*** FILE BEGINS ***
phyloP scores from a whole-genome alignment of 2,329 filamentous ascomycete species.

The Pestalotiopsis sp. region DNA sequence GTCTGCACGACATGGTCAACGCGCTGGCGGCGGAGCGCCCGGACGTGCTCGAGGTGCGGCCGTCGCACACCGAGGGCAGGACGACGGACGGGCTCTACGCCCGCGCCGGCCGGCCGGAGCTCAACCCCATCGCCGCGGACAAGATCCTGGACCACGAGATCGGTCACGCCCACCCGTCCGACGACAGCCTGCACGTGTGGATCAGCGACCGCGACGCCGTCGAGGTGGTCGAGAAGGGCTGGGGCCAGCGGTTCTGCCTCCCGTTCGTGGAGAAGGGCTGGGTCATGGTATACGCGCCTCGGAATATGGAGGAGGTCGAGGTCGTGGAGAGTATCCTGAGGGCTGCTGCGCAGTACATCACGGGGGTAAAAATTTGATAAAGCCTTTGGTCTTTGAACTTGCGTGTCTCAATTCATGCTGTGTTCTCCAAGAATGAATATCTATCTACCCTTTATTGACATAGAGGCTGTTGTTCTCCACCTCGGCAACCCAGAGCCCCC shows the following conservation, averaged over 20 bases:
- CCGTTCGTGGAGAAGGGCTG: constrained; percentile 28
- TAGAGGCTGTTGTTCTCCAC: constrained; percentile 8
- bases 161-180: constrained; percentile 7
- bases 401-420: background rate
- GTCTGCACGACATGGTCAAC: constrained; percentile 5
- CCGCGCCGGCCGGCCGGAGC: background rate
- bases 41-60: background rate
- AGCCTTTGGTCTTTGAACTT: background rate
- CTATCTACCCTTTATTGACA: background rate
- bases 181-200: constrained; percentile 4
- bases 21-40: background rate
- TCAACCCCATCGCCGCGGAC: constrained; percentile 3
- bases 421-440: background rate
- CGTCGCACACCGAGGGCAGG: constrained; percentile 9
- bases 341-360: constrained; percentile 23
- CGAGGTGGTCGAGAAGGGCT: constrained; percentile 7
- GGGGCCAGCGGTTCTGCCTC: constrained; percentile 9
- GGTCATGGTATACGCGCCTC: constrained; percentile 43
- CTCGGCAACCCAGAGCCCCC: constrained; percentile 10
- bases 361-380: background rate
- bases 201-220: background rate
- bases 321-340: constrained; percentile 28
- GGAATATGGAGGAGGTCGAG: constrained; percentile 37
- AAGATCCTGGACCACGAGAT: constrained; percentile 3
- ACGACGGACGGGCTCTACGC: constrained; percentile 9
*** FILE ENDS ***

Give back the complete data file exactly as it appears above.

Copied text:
phyloP scores from a whole-genome alignment of 2,329 filamentous ascomycete species.

The Pestalotiopsis sp. region DNA sequence GTCTGCACGACATGGTCAACGCGCTGGCGGCGGAGCGCCCGGACGTGCTCGAGGTGCGGCCGTCGCACACCGAGGGCAGGACGACGGACGGGCTCTACGCCCGCGCCGGCCGGCCGGAGCTCAACCCCATCGCCGCGGACAAGATCCTGGACCACGAGATCGGTCACGCCCACCCGTCCGACGACAGCCTGCACGTGTGGATCAGCGACCGCGACGCCGTCGAGGTGGTCGAGAAGGGCTGGGGCCAGCGGTTCTGCCTCCCGTTCGTGGAGAAGGGCTGGGTCATGGTATACGCGCCTCGGAATATGGAGGAGGTCGAGGTCGTGGAGAGTATCCTGAGGGCTGCTGCGCAGTACATCACGGGGGTAAAAATTTGATAAAGCCTTTGGTCTTTGAACTTGCGTGTCTCAATTCATGCTGTGTTCTCCAAGAATGAATATCTATCTACCCTTTATTGACATAGAGGCTGTTGTTCTCCACCTCGGCAACCCAGAGCCCCC shows the following conservation, averaged over 20 bases:
- CCGTTCGTGGAGAAGGGCTG: constrained; percentile 28
- TAGAGGCTGTTGTTCTCCAC: constrained; percentile 8
- bases 161-180: constrained; percentile 7
- bases 401-420: background rate
- GTCTGCACGACATGGTCAAC: constrained; percentile 5
- CCGCGCCGGCCGGCCGGAGC: background rate
- bases 41-60: background rate
- AGCCTTTGGTCTTTGAACTT: background rate
- CTATCTACCCTTTATTGACA: background rate
- bases 181-200: constrained; percentile 4
- bases 21-40: background rate
- TCAACCCCATCGCCGCGGAC: constrained; percentile 3
- bases 421-440: background rate
- CGTCGCACACCGAGGGCAGG: constrained; percentile 9
- bases 341-360: constrained; percentile 23
- CGAGGTGGTCGAGAAGGGCT: constrained; percentile 7
- GGGGCCAGCGGTTCTGCCTC: constrained; percentile 9
- GGTCATGGTATACGCGCCTC: constrained; percentile 43
- CTCGGCAACCCAGAGCCCCC: constrained; percentile 10
- bases 361-380: background rate
- bases 201-220: background rate
- bases 321-340: constrained; percentile 28
- GGAATATGGAGGAGGTCGAG: constrained; percentile 37
- AAGATCCTGGACCACGAGAT: constrained; percentile 3
- ACGACGGACGGGCTCTACGC: constrained; percentile 9